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[music]. We've seen a little bit of this linear

approximation business already. A long time ago, we saw this.

That, f of x plus h is approximately f of x.

Well, that much at least is really just because f is say continuous, right?

Nearby inputs should be sent to nearby outputs, but let's suppose that f is

differential, then we can say more, all right?

I'm going to add to this h times the derivative of f at x.

What is the derivative measure, right? It's the ratio of how much the output

changes to an input change infinitesimally.

But for an actual input change of h, if I take this, which is the ratio of output

change to input change and I multiply it by how much the input change is.

This quantity should tell me how much I expect the output to change when I go from

X to X plus H. Where does this formula actually come

from? Well, let's think back to the definition

of derivative. Right?

What's the definition of derivative? The derivative of F at X is the limit as h

approaches 0 of f of x plus h minus f of x, all over h.

Alright, that's the definition of derivative.

Now how does that help us here? Well, if I just pick some value of h, an

actual value of h, that's not 0 but close to 0, then I get that f prime of x should

be approximately f of x plus h for that small but p-, you know, non, non zero

value of h, minus f of x over h. So this is approximately equal, as long as

h is small. Now I multiply both sides of this

approximate quantity by h and I'll find that h times f prime of x should be

approximately F of X plus H minus F of X. And then I'll add F of X to both sides,

and what I'll get is that H times F prime of X plus F of X should be approximately F

of X plus H, and that's the statement that we had before, right?

That the value of function X plus H is approximately the value of the function of

X plus something I'm getting from the derivative.

The derivative of f at x times how much I wiggled the input by.

So I've got this formula, but why do I care about this formula at all?

Well, I care because this is really what I wanted in the first place, right?

I really wanted to understand how wiggling the input would effect the output, and

fundamentally, you know, the derivative isn't just some random limit that I cooked

up for you to evaluate. It's supposed to say something meaningful

about the function, and this is what's telling us what the derivative means,

right? The derivative really means something

about how wiggling the input affects the output.

There's another reason to care about this formula.

We can use this formula, in fact we've already used this formula to numerically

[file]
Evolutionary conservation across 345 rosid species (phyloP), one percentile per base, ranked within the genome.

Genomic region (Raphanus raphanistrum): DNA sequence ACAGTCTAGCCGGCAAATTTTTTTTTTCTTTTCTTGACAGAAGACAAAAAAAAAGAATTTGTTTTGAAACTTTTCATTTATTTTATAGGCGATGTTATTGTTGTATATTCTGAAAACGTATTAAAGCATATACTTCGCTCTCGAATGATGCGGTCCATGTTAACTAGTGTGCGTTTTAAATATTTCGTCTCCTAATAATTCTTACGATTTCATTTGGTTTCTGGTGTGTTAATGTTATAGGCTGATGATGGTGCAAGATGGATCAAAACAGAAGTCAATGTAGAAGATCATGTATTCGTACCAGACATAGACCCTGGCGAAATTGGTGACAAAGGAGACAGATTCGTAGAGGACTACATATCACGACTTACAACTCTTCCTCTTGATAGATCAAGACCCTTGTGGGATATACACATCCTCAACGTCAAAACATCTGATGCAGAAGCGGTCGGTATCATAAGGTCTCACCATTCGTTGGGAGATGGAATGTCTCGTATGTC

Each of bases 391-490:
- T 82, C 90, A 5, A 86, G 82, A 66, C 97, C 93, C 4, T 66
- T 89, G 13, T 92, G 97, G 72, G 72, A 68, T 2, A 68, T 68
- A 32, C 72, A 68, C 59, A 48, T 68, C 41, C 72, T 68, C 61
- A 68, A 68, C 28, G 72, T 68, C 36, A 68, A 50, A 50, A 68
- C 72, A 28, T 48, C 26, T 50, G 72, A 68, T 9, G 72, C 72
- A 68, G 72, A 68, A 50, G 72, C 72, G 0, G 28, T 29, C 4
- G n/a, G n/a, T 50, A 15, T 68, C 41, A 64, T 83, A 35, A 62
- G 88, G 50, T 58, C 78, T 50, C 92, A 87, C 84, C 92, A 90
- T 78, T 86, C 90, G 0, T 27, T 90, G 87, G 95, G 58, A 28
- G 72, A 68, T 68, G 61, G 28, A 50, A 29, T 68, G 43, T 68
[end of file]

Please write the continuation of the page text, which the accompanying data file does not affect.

approximate a function that might be hard to compute otherwise.

Um,, let's look at a function f of x will be say, the cube root of x, and let's look

at the input 125 and f at 125, right? What's the cube of 125?

That's 5, because 5 times 5 times 5, that's 125.

So the cube of 125 is 5. Now let's try to wiggle the input and see

what happens. Let's wiggle by h, which will be three.

Three's not all that small, but compared to 125, three's pretty small.

And I'd like to know what f of a plus h is, right?

I want to know what the cube root of 125 plus 3, 128 is.

And you know that's going to be hard to know, right?

So I'm only going to know Approximately. But I can use the derivative here, right?

Because the derivative tells me how wiggling the input affects the output.

So as you can get the derivative of this function at the input A.

So let's differentiate this function. And this is X to the one third, so the

derivative is one third times X to the minus two thirds, right?

This minus 2 3rd as 1 3rd minus 1. It's a power rule.

Let's compute the derivative at the input 125.

So that means I look at 1 3rd times 125 to the negative 2 3rd power.

Well, 125 to the negative 3rd, the negative 2 3rds power.

That's 1 25th, and 1 3rd times 1 25th, that is 1 75th.

So this tells me what the derivative is at a 125, now how does that help?

Remember the other formula for this linear approximation game, that f of a plus h,

which is what I'm trying to compute, should be approximately f of a plus h

times f prime of a, and I know what all of these quantities are now.

F of a is 5, h is 3. And F prime at A is 1 75 and 5 plus 3

times 1 75 that's 5.04. Now, how close is that to the actual

retail value of the cube root of 128. Well, it turns out that the cube root of

128 is actually about 5.0396841 and it keeps on going, which is awfully close to

5.04. So our layer approximation game is working

really quite well. This idea that the complicated function

like the cube root function, with its curved graph can be approximated very

well, at least for short intervals by straight lines, right?

This idea of replacing curved object with perfectly straight lines, that's a key

idea of calculus. In short, curves are way too complicated

for us to understand. Lines, on the other hand, just straight

lines, are much easier for us to think about.